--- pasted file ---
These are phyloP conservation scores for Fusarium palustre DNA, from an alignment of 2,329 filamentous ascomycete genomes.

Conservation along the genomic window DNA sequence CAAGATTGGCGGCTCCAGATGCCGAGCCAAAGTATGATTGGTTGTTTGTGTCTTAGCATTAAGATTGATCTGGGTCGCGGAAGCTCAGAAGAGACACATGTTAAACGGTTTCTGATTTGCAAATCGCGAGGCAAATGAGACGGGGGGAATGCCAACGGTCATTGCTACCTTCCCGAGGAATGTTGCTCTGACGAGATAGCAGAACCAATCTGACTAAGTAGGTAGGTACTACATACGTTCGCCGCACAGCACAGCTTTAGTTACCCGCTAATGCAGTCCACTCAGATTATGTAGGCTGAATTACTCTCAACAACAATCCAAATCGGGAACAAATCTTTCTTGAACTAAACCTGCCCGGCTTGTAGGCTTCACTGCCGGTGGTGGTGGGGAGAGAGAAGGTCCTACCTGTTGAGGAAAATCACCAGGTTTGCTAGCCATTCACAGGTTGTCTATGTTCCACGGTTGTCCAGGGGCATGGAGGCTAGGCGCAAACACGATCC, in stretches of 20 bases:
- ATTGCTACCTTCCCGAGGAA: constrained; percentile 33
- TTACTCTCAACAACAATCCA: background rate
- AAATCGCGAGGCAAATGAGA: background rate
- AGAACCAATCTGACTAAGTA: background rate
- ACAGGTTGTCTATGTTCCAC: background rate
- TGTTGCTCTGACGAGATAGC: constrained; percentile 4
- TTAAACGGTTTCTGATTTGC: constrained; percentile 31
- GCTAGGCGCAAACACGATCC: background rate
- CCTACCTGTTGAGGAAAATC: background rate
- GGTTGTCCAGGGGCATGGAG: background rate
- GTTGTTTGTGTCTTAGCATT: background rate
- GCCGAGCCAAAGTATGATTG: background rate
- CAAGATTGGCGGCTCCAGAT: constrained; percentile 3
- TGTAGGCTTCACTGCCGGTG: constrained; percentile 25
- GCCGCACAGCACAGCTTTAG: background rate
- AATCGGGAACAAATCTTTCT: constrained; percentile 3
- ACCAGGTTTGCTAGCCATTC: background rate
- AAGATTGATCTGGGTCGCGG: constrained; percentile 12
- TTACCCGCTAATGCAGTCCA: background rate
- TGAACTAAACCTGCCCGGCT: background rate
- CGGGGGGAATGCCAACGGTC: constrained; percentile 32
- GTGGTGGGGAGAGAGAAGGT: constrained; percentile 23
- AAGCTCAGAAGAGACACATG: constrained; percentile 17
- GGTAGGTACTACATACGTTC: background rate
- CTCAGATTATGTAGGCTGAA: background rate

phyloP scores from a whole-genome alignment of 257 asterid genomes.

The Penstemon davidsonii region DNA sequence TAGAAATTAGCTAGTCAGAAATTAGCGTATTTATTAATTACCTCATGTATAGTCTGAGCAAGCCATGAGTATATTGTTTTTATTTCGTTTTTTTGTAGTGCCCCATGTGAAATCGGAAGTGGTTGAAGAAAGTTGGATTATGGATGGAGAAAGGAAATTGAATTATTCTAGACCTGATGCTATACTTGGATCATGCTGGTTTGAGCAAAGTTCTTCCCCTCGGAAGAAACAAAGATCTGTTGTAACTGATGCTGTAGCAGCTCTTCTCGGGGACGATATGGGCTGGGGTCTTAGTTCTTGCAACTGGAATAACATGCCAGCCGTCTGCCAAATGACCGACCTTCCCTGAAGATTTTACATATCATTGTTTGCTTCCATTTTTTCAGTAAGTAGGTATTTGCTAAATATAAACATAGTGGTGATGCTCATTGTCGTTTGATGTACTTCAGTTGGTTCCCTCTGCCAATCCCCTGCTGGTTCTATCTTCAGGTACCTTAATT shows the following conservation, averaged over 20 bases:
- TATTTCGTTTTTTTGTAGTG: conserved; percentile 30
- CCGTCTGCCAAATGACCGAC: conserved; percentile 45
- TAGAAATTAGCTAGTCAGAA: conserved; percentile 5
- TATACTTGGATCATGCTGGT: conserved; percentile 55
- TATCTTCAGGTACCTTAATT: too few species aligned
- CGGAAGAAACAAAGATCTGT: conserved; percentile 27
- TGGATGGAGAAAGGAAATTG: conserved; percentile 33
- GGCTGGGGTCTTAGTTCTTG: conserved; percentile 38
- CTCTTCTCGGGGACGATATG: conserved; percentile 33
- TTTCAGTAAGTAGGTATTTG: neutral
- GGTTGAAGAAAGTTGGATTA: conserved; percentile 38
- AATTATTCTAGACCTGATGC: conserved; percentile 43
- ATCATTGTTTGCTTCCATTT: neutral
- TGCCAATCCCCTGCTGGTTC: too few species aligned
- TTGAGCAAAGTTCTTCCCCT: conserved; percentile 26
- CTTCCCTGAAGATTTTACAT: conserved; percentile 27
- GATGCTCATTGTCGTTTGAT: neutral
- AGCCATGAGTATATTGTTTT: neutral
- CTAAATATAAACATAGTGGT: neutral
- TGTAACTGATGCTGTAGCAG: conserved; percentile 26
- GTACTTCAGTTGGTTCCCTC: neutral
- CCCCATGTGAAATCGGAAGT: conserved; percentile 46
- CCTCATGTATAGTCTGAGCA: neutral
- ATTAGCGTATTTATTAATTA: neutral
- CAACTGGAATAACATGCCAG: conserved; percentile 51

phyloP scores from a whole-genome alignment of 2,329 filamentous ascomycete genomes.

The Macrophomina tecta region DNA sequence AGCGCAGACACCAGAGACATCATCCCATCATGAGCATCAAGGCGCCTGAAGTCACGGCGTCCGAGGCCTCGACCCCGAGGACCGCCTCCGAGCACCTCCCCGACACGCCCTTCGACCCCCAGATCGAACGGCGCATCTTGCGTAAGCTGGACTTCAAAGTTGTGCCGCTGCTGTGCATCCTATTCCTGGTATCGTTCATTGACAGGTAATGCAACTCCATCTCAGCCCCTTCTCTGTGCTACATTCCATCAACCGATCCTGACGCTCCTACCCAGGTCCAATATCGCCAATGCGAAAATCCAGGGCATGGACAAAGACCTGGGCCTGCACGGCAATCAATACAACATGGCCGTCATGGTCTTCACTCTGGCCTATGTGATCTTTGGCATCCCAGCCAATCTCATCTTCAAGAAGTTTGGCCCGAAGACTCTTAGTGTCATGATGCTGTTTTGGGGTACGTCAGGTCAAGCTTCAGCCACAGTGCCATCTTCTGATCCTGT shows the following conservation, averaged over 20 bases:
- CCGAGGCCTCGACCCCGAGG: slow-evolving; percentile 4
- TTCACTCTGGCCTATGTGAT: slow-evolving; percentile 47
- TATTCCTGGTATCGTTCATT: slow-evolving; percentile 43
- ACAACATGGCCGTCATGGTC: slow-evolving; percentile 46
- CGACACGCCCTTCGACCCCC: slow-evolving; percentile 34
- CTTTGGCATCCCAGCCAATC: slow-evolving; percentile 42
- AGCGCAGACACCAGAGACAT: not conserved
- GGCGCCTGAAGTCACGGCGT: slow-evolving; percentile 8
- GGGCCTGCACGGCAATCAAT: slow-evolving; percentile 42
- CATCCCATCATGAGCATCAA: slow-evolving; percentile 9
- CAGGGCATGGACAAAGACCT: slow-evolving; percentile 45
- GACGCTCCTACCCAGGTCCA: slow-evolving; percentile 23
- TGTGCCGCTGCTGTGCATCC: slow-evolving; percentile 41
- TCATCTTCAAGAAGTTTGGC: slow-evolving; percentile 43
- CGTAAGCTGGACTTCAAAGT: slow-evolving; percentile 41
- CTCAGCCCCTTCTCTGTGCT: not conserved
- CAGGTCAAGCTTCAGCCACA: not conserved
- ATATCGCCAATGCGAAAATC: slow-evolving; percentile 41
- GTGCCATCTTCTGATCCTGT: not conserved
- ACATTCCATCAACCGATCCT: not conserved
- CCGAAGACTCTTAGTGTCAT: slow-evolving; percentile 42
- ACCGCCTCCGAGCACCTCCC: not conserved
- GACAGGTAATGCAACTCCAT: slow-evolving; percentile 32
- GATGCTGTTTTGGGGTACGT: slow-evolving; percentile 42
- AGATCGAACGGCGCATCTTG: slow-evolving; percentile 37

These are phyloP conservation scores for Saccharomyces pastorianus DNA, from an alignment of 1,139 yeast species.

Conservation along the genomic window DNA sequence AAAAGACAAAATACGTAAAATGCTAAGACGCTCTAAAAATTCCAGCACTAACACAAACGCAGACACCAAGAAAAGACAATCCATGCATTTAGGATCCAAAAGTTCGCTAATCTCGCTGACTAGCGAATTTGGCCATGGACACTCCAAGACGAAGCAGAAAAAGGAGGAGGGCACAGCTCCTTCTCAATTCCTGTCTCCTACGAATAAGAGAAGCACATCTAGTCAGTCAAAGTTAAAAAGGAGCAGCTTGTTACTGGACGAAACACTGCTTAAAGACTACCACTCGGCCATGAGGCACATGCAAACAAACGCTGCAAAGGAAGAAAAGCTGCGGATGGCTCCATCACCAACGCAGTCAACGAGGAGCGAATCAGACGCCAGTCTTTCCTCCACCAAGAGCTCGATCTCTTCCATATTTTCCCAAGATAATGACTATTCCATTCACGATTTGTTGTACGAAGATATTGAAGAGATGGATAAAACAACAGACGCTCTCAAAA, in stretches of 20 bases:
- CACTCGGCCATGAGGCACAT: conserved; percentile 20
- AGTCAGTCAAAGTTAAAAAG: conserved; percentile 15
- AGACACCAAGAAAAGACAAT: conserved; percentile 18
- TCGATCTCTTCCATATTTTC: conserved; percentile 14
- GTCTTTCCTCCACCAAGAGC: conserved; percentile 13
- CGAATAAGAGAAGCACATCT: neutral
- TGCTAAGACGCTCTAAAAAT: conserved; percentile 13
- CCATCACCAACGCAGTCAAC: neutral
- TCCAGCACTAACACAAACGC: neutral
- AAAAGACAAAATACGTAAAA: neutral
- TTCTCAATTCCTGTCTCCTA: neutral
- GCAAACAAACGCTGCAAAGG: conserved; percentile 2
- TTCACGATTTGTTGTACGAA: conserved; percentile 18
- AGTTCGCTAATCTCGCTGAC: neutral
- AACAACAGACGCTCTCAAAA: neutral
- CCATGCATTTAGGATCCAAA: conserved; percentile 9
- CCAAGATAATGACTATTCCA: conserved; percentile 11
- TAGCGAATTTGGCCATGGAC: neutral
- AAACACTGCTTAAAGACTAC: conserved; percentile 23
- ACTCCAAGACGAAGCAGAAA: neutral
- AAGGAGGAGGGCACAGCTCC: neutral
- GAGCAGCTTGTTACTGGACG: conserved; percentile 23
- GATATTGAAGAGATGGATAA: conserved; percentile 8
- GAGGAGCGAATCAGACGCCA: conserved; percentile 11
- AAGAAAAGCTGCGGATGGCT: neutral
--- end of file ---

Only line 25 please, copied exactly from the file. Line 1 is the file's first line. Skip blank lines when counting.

- AAGCTCAGAAGAGACACATG: constrained; percentile 17